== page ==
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54 The nlrp3 inflammasome and other related receptors as potential biomarkers in coronary artery disease (cad) and major adverse cardiac events (mace)
  1. L Gallagher1,
  2. M McCusker1,
  3. M Chemaly1,
  4. A Peace1,2,
  5. M Gibson2,
  6. AJ Bjourson1,
  7. C Kelly1,
  8. VE McGilligan1
  1. 1Northern Ireland Centre for Stratified Medicine, School of Biomedical Sciences, Ulster University, CTRIC building, Altnagelvin Hospital, Derry/Londonderry, Northern Ireland
  2. 2Cardiology Department, Western Health and Social Care Trust, Glenshane Road, Derry/Londonderry, Northern Ireland


Introduction Coronary artery disease (CAD) is the leading cause of death worldwide caused by atherosclerosis, now believed to be a complex inflammatory process. Mounting data indicates that the Nucleotide-binding domain, leucine-rich containing family, pyrin domain-containing-3 (NRLP3) inflammasome is critical in the pathogenesis and/or regulation of a variety of inflammatory diseases including atherosclerosis. NLRP3 is a multiprotein complex responsible for the activation of capase-1 and proteases required for processing and activating IL-1 b and IL-18. Previous evidence suggests that NLRP3 is activated and regulated by the cannabinoid receptor type 1 (CB1 r) and scavenger receptor, cell surface cluster of differentiation 36 (CD36 r) in response to modified lipoproteins through amplification of inflammation or exposure to oxidised low-density lipoproteins (oxLDL). CB1 r and CD36 r are therefore considered risk factors for atherosclerosis, in the promotion of cholesterol accumulation and release of inflammatory mediators. To date, no study has investigated NLRP3, CD36 r and CB1 r collectively as a potential panel of biomarkers to predict major adverse cardiovascular events (MACE).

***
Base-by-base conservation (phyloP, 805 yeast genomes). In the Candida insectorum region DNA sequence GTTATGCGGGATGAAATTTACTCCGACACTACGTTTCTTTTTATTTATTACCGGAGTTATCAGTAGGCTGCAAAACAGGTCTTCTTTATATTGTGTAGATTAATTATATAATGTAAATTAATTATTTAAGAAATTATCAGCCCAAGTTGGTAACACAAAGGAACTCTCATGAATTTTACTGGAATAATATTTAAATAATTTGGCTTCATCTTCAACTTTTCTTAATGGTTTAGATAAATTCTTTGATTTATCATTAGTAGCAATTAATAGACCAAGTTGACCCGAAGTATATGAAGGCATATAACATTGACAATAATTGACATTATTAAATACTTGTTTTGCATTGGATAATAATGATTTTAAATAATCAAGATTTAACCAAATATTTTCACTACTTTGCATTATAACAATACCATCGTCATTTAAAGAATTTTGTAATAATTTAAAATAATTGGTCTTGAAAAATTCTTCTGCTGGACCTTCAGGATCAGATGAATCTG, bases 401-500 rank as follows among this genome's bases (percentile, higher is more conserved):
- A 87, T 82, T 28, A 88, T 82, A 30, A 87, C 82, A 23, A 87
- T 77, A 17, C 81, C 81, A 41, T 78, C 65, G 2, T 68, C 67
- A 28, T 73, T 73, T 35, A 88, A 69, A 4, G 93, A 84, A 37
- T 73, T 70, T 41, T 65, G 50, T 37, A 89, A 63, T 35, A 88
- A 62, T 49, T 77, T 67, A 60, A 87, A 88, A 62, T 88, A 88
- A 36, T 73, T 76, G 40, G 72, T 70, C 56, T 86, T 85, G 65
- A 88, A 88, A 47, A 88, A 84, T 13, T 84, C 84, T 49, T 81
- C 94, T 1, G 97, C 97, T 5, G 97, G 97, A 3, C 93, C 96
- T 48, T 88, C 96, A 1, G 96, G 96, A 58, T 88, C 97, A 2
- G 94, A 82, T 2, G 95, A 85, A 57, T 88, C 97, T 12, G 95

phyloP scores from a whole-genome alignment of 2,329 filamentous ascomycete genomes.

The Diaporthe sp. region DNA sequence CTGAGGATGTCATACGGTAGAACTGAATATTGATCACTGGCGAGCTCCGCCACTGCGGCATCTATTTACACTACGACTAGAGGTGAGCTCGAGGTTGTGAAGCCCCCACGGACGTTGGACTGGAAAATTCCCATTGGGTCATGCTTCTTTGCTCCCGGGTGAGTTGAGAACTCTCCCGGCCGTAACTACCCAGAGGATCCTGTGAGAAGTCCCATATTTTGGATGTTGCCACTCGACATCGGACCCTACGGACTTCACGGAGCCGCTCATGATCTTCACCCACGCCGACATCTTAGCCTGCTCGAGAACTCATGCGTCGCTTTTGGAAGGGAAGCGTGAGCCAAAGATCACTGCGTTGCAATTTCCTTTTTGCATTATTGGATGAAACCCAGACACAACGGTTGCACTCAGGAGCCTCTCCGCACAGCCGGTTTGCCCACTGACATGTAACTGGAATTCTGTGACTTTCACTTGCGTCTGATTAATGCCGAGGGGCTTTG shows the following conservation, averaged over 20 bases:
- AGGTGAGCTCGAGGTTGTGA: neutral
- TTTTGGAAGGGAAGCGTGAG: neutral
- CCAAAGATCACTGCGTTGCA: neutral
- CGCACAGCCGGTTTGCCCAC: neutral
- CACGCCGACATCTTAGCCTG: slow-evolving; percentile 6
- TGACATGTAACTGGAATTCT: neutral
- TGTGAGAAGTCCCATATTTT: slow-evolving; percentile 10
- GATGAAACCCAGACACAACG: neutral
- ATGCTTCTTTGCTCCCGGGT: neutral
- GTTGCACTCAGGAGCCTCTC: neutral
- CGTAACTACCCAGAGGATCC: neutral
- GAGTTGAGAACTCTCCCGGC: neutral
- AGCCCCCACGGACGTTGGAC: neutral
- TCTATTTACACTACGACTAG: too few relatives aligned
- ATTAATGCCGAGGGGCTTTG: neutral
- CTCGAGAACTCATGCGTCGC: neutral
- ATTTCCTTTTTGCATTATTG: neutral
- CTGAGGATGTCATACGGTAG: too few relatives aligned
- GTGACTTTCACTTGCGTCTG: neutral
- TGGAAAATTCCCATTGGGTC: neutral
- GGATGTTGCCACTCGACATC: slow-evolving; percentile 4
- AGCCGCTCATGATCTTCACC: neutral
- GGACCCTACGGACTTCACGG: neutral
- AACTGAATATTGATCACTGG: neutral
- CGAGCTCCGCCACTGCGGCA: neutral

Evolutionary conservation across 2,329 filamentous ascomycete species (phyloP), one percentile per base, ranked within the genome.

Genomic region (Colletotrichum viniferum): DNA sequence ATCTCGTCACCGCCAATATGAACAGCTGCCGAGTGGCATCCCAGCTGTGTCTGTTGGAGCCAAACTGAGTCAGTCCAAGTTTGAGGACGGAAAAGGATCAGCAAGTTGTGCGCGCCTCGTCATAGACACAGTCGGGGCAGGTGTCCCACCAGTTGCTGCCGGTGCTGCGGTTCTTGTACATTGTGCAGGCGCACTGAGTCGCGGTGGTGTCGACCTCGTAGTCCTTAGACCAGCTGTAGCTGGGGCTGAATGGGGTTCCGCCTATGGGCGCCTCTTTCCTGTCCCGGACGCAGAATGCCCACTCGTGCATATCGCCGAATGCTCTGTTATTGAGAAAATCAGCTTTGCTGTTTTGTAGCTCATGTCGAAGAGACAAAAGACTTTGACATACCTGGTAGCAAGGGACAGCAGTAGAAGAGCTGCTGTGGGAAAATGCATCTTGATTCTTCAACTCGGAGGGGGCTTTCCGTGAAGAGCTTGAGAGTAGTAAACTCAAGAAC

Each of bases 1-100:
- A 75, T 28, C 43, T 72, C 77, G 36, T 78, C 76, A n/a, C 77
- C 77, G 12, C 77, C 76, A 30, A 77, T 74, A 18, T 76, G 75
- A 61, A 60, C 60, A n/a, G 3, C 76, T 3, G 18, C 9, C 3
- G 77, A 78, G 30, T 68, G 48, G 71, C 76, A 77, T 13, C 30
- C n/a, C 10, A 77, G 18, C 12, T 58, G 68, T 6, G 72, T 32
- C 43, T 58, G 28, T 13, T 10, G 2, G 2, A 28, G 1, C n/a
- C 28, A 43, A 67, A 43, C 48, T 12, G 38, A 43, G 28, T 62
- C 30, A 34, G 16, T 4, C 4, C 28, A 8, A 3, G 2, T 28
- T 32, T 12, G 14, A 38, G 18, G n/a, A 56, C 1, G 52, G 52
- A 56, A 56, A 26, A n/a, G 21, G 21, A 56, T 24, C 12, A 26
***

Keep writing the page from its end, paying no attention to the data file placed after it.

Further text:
Purpose To measure the expression of the NLRP3 inflammasome and associated receptors (CD36 r and CB1 r) and to determine if levels correlate with cardiovascular risk.

Methods Consecutive patients were recruited from the cardiac catheterisation laboratory and outpatient clinics. Group 1 were defined as Very high risk patients (VHR) with a 10-year risk SCORE ≥10% risk of fatal CVD. VHR patients were subdivided in Acute Coronary Syndrome patients (ACS-VHR) and elective percutaneous coronary intervention patients (ELEC-VHR). Group 2 were low risk patients (LR) with a 10-year risk SCORE <1% risk of fatal CVD. Proteins were extracted from a buffy coat preparation using the Mammalian Protein Extraction Reagent (M-PER) and then analysed by western blot. RNA was extracted from the buffy coat and analysed by real time PCR.

Results A total of 60 patients were recruited and the cohort consisted of VHR (n=40), which were divided into ACS-VHR (n=20) and ELEC-VHR (n=20), and LR (n=20). NLRP3 gene expression was higher in VHR compared to LR (0.0284 ± 0.0013 vs. 0.0142 ± 0.0019, p<0.0001). NLRP3 protein levels were also higher in VHR compared to LR (p<0.05). NLRP3 gene and protein levels were particularly higher in ACS-VHR compared to LR (p<0.05). CB1 r protein levels were higher in VHR compared to LR (p<0.01). CD36 R gene expression was not significantly between VHR and LR, however protein levels were significantly different.

Conclusion These results indicate that NLRP3 and CB1 r can potentially differentiate between VHR and LR patients. An ongoing larger cohort study is underway to investigate the utility of NLRP3, CD36 r and CB1 r along with other promising biomarkers to better predict CAD and MACE.

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